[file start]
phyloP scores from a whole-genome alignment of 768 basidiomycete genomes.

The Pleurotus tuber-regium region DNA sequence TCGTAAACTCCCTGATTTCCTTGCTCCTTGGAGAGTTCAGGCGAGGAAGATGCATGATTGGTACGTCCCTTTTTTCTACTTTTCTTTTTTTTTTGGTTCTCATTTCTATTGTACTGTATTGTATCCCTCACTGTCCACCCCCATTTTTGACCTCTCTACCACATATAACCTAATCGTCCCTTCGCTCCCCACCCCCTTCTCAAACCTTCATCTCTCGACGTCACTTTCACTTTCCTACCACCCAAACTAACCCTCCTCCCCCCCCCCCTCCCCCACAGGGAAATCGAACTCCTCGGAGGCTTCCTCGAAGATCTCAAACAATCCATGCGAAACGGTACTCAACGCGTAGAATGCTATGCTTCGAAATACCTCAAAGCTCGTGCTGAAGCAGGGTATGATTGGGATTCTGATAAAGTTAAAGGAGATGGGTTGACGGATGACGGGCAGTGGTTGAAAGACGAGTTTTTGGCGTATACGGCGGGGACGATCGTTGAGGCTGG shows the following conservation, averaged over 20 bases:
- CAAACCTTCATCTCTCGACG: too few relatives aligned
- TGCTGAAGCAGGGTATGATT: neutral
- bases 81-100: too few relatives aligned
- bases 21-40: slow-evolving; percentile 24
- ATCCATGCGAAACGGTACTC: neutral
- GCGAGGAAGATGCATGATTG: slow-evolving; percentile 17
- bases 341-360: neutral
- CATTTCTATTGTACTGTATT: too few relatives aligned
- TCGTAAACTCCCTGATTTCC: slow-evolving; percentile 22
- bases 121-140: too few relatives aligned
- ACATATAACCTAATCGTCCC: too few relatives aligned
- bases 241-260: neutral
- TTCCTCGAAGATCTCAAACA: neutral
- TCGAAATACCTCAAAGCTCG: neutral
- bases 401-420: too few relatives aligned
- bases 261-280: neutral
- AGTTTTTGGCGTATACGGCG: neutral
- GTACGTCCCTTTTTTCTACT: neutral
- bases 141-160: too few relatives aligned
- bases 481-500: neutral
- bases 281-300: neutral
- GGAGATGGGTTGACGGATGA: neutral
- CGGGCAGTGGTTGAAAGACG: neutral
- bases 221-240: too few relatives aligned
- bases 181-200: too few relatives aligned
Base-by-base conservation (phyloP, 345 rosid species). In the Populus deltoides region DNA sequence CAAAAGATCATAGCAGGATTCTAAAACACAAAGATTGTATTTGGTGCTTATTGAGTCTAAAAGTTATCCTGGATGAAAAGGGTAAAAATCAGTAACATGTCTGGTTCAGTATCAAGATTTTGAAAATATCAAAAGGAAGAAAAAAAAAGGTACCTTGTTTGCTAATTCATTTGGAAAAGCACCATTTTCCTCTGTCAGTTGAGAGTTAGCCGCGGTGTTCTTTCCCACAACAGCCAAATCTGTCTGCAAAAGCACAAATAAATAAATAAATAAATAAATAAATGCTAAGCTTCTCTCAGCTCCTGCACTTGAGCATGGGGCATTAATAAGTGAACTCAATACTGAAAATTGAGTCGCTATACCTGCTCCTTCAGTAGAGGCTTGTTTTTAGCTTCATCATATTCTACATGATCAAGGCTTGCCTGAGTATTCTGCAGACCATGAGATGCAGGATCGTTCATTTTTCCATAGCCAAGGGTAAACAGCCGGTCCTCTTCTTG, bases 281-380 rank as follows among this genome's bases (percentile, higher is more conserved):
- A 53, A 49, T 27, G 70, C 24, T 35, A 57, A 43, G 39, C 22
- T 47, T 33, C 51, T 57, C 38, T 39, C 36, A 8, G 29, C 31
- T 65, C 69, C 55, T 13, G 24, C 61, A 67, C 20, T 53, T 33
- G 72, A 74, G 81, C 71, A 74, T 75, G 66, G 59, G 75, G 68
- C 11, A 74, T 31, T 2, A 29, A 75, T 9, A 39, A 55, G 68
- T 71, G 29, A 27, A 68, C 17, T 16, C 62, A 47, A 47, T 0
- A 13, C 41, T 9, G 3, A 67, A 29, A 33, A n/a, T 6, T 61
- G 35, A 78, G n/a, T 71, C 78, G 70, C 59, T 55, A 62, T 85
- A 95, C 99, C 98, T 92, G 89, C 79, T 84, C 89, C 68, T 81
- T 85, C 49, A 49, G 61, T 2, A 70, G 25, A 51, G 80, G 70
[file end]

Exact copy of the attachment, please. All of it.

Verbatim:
phyloP scores from a whole-genome alignment of 768 basidiomycete genomes.

The Pleurotus tuber-regium region DNA sequence TCGTAAACTCCCTGATTTCCTTGCTCCTTGGAGAGTTCAGGCGAGGAAGATGCATGATTGGTACGTCCCTTTTTTCTACTTTTCTTTTTTTTTTGGTTCTCATTTCTATTGTACTGTATTGTATCCCTCACTGTCCACCCCCATTTTTGACCTCTCTACCACATATAACCTAATCGTCCCTTCGCTCCCCACCCCCTTCTCAAACCTTCATCTCTCGACGTCACTTTCACTTTCCTACCACCCAAACTAACCCTCCTCCCCCCCCCCCTCCCCCACAGGGAAATCGAACTCCTCGGAGGCTTCCTCGAAGATCTCAAACAATCCATGCGAAACGGTACTCAACGCGTAGAATGCTATGCTTCGAAATACCTCAAAGCTCGTGCTGAAGCAGGGTATGATTGGGATTCTGATAAAGTTAAAGGAGATGGGTTGACGGATGACGGGCAGTGGTTGAAAGACGAGTTTTTGGCGTATACGGCGGGGACGATCGTTGAGGCTGG shows the following conservation, averaged over 20 bases:
- CAAACCTTCATCTCTCGACG: too few relatives aligned
- TGCTGAAGCAGGGTATGATT: neutral
- bases 81-100: too few relatives aligned
- bases 21-40: slow-evolving; percentile 24
- ATCCATGCGAAACGGTACTC: neutral
- GCGAGGAAGATGCATGATTG: slow-evolving; percentile 17
- bases 341-360: neutral
- CATTTCTATTGTACTGTATT: too few relatives aligned
- TCGTAAACTCCCTGATTTCC: slow-evolving; percentile 22
- bases 121-140: too few relatives aligned
- ACATATAACCTAATCGTCCC: too few relatives aligned
- bases 241-260: neutral
- TTCCTCGAAGATCTCAAACA: neutral
- TCGAAATACCTCAAAGCTCG: neutral
- bases 401-420: too few relatives aligned
- bases 261-280: neutral
- AGTTTTTGGCGTATACGGCG: neutral
- GTACGTCCCTTTTTTCTACT: neutral
- bases 141-160: too few relatives aligned
- bases 481-500: neutral
- bases 281-300: neutral
- GGAGATGGGTTGACGGATGA: neutral
- CGGGCAGTGGTTGAAAGACG: neutral
- bases 221-240: too few relatives aligned
- bases 181-200: too few relatives aligned
Base-by-base conservation (phyloP, 345 rosid species). In the Populus deltoides region DNA sequence CAAAAGATCATAGCAGGATTCTAAAACACAAAGATTGTATTTGGTGCTTATTGAGTCTAAAAGTTATCCTGGATGAAAAGGGTAAAAATCAGTAACATGTCTGGTTCAGTATCAAGATTTTGAAAATATCAAAAGGAAGAAAAAAAAAGGTACCTTGTTTGCTAATTCATTTGGAAAAGCACCATTTTCCTCTGTCAGTTGAGAGTTAGCCGCGGTGTTCTTTCCCACAACAGCCAAATCTGTCTGCAAAAGCACAAATAAATAAATAAATAAATAAATAAATGCTAAGCTTCTCTCAGCTCCTGCACTTGAGCATGGGGCATTAATAAGTGAACTCAATACTGAAAATTGAGTCGCTATACCTGCTCCTTCAGTAGAGGCTTGTTTTTAGCTTCATCATATTCTACATGATCAAGGCTTGCCTGAGTATTCTGCAGACCATGAGATGCAGGATCGTTCATTTTTCCATAGCCAAGGGTAAACAGCCGGTCCTCTTCTTG, bases 281-380 rank as follows among this genome's bases (percentile, higher is more conserved):
- A 53, A 49, T 27, G 70, C 24, T 35, A 57, A 43, G 39, C 22
- T 47, T 33, C 51, T 57, C 38, T 39, C 36, A 8, G 29, C 31
- T 65, C 69, C 55, T 13, G 24, C 61, A 67, C 20, T 53, T 33
- G 72, A 74, G 81, C 71, A 74, T 75, G 66, G 59, G 75, G 68
- C 11, A 74, T 31, T 2, A 29, A 75, T 9, A 39, A 55, G 68
- T 71, G 29, A 27, A 68, C 17, T 16, C 62, A 47, A 47, T 0
- A 13, C 41, T 9, G 3, A 67, A 29, A 33, A n/a, T 6, T 61
- G 35, A 78, G n/a, T 71, C 78, G 70, C 59, T 55, A 62, T 85
- A 95, C 99, C 98, T 92, G 89, C 79, T 84, C 89, C 68, T 81
- T 85, C 49, A 49, G 61, T 2, A 70, G 25, A 51, G 80, G 70